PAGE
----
With over 400,000 soldiers, according to the U.K.-based International Institute for Strategic Studies, Myanmar’s military — also known as the Tatmadaw — is the nation’s largest employer. It ruled the country from 1962 until 2011, when the slow process of democratic reform first began. It has also maintained a tight grip on the nation’s finances through investments in a number of industries, including tobacco, mining, real estate and banking.
Experts say the attacks on pro-democracy activists who have links to the military indicate rising levels of suspicion within the protest movement.
“It started off with identifying the sons and daughters of the absolute top leaders, many of whom were studying or living overseas in the United States or Australia,” said Professor Ian Holliday, vice-president and pro-vice-chancellor of the University of Hong Kong and the author of “Burma Redux: Global Justice and the Quest for Political Reform in Myanmar.”
“As the stresses and the strains of the movement have increased, we have seen that there has been a lot more ad-hoc finger pointing at people. Some of it is probably identifying the next tier down in the military hierarchy.”
In many cases, the children and relatives of the Tatmadaw’s top brass have made no public statements about the events of February 1. Disagreements about the role of the military in Myanmar certainly cut both ways. Thinzar Shunlei Yi, a pro-democracy activist based in Yangon, Myanmar’s largest city, has family ties to the Tatmadaw. Her grandfather, father and uncles were all in the army. She explained that people with similar connections who disagree with the coup may find it difficult to express their opinions.
“I think, if their family members are in the military, it is quite challenging for them to come out,” she said. “They worry about their family or that their parents might threaten them.”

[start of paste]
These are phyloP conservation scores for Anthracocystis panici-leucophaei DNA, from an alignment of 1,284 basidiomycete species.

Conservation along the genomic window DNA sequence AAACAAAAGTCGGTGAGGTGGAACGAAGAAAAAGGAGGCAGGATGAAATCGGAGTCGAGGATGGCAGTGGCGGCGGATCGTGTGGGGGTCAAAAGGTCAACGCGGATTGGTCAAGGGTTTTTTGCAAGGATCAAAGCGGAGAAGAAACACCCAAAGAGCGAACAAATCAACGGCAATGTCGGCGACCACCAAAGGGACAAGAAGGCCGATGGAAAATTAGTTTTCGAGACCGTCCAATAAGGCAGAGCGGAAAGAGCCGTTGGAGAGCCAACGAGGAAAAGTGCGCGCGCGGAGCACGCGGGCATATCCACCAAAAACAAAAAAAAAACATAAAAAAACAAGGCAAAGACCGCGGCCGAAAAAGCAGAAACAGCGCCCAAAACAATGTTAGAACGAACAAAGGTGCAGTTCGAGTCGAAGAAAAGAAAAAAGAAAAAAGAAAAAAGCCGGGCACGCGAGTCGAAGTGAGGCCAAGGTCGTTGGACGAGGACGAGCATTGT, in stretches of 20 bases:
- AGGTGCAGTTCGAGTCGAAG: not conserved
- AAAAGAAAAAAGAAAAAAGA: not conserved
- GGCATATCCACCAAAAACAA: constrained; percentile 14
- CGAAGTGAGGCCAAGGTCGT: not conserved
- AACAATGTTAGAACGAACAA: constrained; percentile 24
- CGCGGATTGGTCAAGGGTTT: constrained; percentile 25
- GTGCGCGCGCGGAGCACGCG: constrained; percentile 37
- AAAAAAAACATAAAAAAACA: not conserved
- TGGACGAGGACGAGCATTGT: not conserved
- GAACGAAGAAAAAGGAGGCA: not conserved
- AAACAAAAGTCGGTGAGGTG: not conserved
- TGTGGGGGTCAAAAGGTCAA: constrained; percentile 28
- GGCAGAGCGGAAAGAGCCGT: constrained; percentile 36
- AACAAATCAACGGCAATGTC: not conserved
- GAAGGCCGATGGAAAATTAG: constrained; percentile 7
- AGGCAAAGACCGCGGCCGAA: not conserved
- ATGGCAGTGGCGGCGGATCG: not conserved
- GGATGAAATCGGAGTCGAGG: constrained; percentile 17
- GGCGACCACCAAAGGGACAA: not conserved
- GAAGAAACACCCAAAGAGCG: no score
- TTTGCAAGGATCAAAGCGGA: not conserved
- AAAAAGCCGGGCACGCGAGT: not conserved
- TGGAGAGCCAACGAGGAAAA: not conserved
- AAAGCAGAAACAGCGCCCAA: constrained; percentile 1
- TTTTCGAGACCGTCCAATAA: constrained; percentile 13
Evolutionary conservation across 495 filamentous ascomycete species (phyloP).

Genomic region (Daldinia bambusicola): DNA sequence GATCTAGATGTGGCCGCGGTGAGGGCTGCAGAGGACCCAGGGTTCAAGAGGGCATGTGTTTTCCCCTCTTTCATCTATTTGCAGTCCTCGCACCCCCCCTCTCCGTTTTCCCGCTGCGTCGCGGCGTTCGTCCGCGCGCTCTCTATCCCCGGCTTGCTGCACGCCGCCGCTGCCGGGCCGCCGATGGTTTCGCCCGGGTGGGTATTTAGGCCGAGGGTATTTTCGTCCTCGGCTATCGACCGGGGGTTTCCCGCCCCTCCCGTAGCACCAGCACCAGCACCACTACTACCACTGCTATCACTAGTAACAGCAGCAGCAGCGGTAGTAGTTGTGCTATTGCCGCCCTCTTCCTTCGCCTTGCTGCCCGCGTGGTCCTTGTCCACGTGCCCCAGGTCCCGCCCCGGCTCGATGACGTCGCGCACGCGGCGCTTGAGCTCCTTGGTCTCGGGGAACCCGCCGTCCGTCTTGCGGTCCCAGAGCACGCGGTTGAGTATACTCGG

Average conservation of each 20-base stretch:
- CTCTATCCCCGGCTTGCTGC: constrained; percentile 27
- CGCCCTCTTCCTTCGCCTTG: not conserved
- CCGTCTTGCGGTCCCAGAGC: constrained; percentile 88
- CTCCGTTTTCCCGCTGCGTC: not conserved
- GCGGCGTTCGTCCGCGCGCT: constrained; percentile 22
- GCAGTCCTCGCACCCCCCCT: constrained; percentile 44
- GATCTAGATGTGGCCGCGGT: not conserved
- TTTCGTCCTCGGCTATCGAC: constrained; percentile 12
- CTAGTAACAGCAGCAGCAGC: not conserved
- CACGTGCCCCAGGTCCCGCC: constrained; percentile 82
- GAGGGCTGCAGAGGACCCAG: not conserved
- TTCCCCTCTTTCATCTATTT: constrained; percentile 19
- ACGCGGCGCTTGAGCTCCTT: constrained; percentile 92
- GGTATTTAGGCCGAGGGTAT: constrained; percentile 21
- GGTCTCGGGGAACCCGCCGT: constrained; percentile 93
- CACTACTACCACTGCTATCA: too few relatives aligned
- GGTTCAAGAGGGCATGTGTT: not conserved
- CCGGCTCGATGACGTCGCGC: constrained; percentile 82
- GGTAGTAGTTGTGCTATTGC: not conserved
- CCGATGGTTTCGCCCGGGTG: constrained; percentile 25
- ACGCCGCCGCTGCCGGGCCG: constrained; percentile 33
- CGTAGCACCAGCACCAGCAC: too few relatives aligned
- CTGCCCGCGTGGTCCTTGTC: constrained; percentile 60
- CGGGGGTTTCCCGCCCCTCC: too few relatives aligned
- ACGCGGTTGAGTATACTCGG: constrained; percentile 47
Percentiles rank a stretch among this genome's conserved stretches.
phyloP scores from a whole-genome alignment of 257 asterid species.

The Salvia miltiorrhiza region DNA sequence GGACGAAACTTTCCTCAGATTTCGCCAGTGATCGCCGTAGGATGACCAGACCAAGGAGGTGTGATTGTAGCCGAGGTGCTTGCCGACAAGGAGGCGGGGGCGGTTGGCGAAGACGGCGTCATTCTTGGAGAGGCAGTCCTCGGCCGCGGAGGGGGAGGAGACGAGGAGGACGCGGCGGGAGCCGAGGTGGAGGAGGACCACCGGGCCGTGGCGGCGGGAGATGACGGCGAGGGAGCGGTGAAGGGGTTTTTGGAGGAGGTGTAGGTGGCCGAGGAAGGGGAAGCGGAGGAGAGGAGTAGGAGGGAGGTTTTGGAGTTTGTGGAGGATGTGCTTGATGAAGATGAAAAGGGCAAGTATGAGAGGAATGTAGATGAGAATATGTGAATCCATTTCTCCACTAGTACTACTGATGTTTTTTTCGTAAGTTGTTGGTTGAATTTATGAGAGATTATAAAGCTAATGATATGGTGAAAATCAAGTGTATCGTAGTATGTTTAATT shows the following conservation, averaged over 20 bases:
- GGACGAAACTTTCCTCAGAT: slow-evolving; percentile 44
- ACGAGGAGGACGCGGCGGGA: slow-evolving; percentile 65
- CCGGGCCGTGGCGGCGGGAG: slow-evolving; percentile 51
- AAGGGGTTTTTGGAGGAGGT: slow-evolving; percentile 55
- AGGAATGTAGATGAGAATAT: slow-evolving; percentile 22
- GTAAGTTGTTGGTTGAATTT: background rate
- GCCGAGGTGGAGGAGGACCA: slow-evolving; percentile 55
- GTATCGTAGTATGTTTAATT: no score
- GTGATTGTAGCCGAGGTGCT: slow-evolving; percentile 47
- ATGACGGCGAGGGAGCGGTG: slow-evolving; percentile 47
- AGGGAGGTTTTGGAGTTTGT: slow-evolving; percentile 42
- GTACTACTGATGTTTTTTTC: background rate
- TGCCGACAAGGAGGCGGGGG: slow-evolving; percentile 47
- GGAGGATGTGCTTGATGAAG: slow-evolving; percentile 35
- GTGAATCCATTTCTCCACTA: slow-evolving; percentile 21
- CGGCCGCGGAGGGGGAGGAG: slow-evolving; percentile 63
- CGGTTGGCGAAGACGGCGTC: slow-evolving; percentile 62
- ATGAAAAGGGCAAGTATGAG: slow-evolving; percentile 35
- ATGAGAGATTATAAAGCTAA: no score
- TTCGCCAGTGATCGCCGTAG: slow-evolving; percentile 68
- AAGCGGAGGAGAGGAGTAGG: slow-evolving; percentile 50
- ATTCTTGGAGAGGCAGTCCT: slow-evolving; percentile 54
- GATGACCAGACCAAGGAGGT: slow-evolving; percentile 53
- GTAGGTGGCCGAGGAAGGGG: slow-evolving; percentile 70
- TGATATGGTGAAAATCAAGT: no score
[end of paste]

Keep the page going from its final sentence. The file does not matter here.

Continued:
“I face a lot of criticism about my opinion of the military or their ideology, from my own friends, from my own family members,” she added. “I have been named as disloyal to the institution. That’s how I have been framed by the military people.”
Yi said that while she tries to avoid confrontation with family members who support the military, the coup and the escalating violence in Myanmar can dominate conversations.
“They know my positions and I know their positions, so when we have to talk about something, we end up arguing,” she said. “I know their limits and they know my limits, so we don’t cross the line most of the time,” she added.
Social media and shaming
For the past two months, protestors have used Facebook, Twitter and Instagram to target junta members and their relatives living in several countries — including Myanmar, Australia and the United Kingdom — using the hashtag #socialpunishment. Those accused of benefiting from the Tatmadaw have often been referred to as “maggots.”